Unasur will work, but add open skies and eliminate the whole nationality-ownership issue.
BY ROBERT C. BOOTH
The fact that the presidents of 12 countries in South America got together in Brazil on May 20 and approved the constitution of the first Union of South American called UNASUR is the best news I have heard in my life. I just hope and pray the governments will take advantage of this and make it work. Because I believe the 370 million people in the region deserve it.
For background I must admit that I have been a Simon Bolivar advocate most of my adult life, so I beg your forgiveness if I am emotional about this subject and hope you will understand my being somewhat long-winded.
I find it significant that this is happening 200 years after Venezuela declared its independence from Spain in 1808. But a few years later the Patriot Junta had to surrender and Bolivar had to flee the country. To cut a long story short, he returned in 1819 and led the country to independence again. He then proceeded to create the Angostura Congress which founded Gran Colombia, a federation of present day Venezuela, Colombia, Panama and Ecuador. In 1823 he commanded the invasion of Peru and with Antonio Jose de Sucre they jointly defeated the Spanish army in the battles of Junin and later Ayacucho, eliminating Spain’s presence in South America. In 1825 Sucre called the Congress of Upper Peru which created the Republic of Bolivia in honor of Bolivar who was known at the time as El Libertador.
In 1826 Bolivar called the Congress of Panama, the first hemisphere conference. Unfortunately for him and all of South America by 1827, due to personal conflicts among the generals of the revolution, civil wars destroyed the South American unity for which Bolivar had fought. One of his lines, which he wrote at this point, and which is one of my favorites, is that his effort to unify South America was “like plowing in the sea.” And on December 17, 1830 he died of tuberculosis in Santa Marta, Colombia.
SATO AND LATIN PASS
Following up on my own thoughts, in the early 1960’s, along with some outstanding airline and tourism leaders in the region we formed SATO, the South American Tourism Organization. For several years SATO was successful in bringing private and public sectors together to promote South America as a tourism destination in North America and Europe. Unfortunately, like so many other worthwhile projects that made sense but didn’t have the government support it needed, it died a natural death in the late 1960s.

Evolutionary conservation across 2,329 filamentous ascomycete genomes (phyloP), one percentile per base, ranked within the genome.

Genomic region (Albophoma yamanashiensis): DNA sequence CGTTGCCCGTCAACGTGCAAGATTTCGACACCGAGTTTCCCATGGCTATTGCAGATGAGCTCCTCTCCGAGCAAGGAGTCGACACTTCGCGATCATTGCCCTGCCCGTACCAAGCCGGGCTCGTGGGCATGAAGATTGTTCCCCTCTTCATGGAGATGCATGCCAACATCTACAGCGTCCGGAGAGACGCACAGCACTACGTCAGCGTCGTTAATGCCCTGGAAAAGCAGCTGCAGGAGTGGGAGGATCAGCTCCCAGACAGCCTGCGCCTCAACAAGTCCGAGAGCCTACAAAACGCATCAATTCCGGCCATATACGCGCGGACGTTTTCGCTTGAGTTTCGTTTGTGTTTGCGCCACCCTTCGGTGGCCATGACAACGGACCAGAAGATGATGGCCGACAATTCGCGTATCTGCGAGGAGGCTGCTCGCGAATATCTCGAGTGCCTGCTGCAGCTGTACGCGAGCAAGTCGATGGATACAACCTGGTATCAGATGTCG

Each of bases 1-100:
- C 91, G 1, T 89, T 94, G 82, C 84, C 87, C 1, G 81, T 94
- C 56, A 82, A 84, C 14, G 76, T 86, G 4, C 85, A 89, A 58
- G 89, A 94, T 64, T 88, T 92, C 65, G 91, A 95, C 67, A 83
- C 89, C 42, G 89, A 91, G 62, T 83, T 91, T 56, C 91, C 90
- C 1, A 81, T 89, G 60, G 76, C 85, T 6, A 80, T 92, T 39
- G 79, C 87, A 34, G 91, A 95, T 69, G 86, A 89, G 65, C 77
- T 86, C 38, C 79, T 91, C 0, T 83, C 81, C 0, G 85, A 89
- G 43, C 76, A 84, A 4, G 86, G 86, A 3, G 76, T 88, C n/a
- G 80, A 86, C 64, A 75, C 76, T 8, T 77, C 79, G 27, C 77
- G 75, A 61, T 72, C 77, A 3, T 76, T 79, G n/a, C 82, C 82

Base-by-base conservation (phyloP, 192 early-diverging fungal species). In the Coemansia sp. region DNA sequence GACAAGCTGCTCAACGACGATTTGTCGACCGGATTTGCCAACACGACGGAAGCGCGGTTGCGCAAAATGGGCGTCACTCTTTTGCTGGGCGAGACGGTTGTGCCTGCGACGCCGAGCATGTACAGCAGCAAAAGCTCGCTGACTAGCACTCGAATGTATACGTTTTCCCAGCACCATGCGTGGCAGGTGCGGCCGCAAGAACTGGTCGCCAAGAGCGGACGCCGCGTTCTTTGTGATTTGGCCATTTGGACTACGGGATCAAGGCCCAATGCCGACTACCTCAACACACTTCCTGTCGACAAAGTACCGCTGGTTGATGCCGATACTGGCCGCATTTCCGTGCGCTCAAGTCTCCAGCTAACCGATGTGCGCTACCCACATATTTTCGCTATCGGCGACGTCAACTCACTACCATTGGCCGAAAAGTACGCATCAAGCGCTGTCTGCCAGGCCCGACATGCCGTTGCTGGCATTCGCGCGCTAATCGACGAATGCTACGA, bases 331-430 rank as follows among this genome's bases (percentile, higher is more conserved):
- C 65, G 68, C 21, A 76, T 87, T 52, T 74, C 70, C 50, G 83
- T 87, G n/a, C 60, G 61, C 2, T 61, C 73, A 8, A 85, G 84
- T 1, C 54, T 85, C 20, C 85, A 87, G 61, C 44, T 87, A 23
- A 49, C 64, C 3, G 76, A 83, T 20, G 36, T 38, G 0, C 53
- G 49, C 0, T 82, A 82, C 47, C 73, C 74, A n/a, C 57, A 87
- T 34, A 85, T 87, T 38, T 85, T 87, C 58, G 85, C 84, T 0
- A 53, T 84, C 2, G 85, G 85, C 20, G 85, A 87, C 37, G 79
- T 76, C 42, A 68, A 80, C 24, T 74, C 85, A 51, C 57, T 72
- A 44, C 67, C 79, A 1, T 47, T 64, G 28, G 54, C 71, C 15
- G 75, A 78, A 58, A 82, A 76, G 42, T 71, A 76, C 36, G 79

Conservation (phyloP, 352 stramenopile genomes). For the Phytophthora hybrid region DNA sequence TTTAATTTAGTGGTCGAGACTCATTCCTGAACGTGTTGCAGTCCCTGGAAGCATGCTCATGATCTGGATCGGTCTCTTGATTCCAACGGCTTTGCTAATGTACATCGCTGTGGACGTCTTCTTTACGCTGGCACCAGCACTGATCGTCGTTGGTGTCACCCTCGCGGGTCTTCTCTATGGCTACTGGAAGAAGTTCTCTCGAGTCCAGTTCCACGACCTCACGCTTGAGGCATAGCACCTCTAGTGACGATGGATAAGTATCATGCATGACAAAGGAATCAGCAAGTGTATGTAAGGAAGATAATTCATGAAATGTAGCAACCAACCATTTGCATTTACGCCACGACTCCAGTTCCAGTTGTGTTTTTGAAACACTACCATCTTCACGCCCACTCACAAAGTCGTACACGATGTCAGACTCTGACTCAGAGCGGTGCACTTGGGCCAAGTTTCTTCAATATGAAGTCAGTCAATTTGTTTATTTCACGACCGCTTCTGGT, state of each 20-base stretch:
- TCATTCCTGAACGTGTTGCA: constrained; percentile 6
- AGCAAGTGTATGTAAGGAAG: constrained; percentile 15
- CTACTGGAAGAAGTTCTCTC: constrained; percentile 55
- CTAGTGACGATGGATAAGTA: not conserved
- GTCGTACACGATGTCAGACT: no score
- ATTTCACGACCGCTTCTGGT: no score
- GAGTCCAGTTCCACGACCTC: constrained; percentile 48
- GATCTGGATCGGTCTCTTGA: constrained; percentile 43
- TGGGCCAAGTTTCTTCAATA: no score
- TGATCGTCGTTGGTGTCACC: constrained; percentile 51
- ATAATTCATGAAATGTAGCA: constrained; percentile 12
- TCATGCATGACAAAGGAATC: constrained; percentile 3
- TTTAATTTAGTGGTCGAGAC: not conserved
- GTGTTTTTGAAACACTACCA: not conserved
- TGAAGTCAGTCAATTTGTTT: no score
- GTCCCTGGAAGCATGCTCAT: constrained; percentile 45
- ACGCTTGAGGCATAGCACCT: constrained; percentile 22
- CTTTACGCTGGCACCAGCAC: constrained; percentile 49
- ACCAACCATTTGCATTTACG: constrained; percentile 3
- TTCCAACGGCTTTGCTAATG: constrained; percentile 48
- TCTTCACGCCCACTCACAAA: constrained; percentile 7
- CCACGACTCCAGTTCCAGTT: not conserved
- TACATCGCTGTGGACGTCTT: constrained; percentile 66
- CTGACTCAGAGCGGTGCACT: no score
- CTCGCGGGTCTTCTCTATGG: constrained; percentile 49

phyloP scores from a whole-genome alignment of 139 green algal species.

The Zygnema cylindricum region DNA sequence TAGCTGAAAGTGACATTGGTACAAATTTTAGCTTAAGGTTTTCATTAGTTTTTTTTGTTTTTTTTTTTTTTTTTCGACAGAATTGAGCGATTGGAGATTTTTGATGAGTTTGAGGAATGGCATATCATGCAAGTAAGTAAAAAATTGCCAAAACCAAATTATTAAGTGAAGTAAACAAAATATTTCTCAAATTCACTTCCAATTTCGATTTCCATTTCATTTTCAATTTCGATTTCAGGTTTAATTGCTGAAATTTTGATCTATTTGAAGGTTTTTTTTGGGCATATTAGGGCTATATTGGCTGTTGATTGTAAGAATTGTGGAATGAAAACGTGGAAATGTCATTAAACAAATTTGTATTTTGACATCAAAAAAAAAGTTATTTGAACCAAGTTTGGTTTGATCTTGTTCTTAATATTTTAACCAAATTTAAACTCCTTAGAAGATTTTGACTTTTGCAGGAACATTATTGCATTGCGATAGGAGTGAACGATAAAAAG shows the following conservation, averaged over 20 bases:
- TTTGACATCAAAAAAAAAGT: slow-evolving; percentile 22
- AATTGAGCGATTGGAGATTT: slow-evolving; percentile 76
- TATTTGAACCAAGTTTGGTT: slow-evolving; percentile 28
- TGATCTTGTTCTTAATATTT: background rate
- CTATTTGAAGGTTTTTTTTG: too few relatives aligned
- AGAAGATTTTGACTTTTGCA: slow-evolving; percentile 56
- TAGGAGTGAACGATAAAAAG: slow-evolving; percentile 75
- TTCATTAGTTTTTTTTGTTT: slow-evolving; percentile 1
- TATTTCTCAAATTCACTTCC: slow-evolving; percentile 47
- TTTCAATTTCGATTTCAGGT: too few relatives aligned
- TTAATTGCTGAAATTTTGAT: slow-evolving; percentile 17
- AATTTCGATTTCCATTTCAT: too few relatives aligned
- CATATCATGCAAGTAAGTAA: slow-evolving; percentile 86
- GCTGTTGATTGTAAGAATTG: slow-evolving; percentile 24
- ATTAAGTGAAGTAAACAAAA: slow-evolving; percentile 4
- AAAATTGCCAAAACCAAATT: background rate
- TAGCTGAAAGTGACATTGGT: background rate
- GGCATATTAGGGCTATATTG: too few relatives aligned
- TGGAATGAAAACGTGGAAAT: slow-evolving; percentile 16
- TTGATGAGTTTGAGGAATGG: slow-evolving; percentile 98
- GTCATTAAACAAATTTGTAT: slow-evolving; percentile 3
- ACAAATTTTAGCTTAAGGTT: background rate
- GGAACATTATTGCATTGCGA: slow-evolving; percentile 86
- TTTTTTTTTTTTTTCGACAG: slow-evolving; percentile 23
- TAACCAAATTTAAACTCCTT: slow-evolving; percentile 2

The other Bolivarian (sort of) project we were involved in was the formation of Latin Pass, the frequent flyer program, with 16 Latin American airline-owners in the early 1990s. Unfortunately, for many valid reasons, LatinPass did not survive as such, but AvGroup (our family-owned corporation) acquired the company and re-branded it as GlobalPass which is in the process of capitalization as a different model.
And while on the subject, I wrote a novel to be called The Other USA in the late 1970s, but it never got published, because my publisher Ron Davies insisted that fact is better than fiction and convinced me to write my own story, Airline Pasionado – Before, Braniff and After. But enough said about my own background and passion.
INITIATIVES IN THE WORKS
President Michelle Bachelet of Chile, who has been named to head the organization until the next meeting of UNASUR in Chile in 2009, has stated that the Union has to focus on social political goals to reduce poverty in the region. And Brazil’s President Lula has also come out within days of the constitution of the union (which he has been promoting since the early 2000s) that “We are going to start a South American bank so that we can have a joint central bank for the region and a common currency.”
He has also announced that Brazil – being the largest economy in the region – “has a particular interest in achieving the goal of investing in Bolivia, Uruguay and Paraguay. We have the responsibility of helping them because the stronger the South American countries, the more peace, democracy, trade, jobs, profits and development.” And while he also stated that much has yet to be formalized – “It’s a process, its not something to rush…but what has really happened is that South America’s geopolitics has changed” (For the better, obviously. And this is just the beginning).
I have already stressed the need for Open Skies in the region which will have a major impact on improving commercial aviation within South America, and increasing the already growing regional tourism and the economies. And by Open Skies I mean within South America, that is for South American airlines to have the freedom to serve the hundreds of city pairs which do not have good nonstop service and to eliminate the whole nationality-ownership issue.
I also believe the issue of poverty and education must be high on the agenda. And tourism, which is showing signs of growth in the region, needs top level - and the Union’s - attention. It is by far the best economic driver and can do much to create jobs and reduce poverty.
Finally, I sincerely believe UNASUR will work. Particularly because of the presidential leadership involved and the fact that South America is now becoming closer to being a “developed” group of countries with their economy doing extremely well across the board. The need now is to implement the initiatives mentioned above and many others which could include the involvement of the United States – a-la “Alliance for Progress” back in the John F. Kennedy years. Time to do it, guys! And good luck. Remember, “no amount of planning replaces dumb luck.”
Robert C Booth is Chairman of AvGroup and author of Airline Pasionado – Before, Braniff and After. This column is based on an excerpt of a commentary originally published in AvNews. Republished with permission.